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Abstract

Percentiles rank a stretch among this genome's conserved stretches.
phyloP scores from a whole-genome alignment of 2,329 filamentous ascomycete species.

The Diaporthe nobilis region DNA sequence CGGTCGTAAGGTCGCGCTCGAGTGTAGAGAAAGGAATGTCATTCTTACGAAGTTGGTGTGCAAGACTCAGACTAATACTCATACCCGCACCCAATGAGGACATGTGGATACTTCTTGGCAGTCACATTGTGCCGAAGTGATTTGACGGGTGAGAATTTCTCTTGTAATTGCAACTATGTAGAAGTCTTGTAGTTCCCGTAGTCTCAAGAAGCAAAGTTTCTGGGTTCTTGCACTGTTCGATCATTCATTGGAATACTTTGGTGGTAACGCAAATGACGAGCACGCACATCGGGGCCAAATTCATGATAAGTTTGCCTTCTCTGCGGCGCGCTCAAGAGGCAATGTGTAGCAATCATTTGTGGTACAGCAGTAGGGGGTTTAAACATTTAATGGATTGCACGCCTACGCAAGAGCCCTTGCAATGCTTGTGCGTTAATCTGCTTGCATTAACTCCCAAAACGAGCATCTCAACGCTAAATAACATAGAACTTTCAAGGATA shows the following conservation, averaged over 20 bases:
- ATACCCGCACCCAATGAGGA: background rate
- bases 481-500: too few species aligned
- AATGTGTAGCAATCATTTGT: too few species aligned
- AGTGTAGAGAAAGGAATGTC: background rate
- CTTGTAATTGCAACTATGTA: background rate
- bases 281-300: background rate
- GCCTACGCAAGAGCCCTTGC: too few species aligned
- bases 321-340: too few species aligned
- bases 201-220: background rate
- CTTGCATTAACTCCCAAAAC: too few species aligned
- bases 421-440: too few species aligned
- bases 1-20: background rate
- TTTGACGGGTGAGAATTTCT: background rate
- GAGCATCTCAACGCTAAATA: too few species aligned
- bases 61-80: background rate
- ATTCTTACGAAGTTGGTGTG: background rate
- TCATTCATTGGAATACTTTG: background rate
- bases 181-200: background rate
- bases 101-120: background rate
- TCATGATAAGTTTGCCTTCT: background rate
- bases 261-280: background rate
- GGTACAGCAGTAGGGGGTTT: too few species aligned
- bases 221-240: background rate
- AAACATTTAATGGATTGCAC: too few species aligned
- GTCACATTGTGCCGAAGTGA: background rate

Recent developments in Italian, Portuguese and colonial inquisition histories around the globe have greatly enhanced our knowledge both of these persecuting bodies’ own institutional nature and of the varied sorts of human experience they sought to discipline. Social historians continue to find evidence for a wide range of premodern mentalities and lifeways in inquisitorial and related trial documents, not only in Europe but among indigenous and subaltern peoples in colonial settings as well. At the same time, studies of inquisitorial personnel, policies and organizational structures are contributing to broader historiographies of religion and politics in the late medieval and early modern periods. The future of inquisition history now requires increased collaboration and sharing of research across traditional divides of region, confession, and specialization.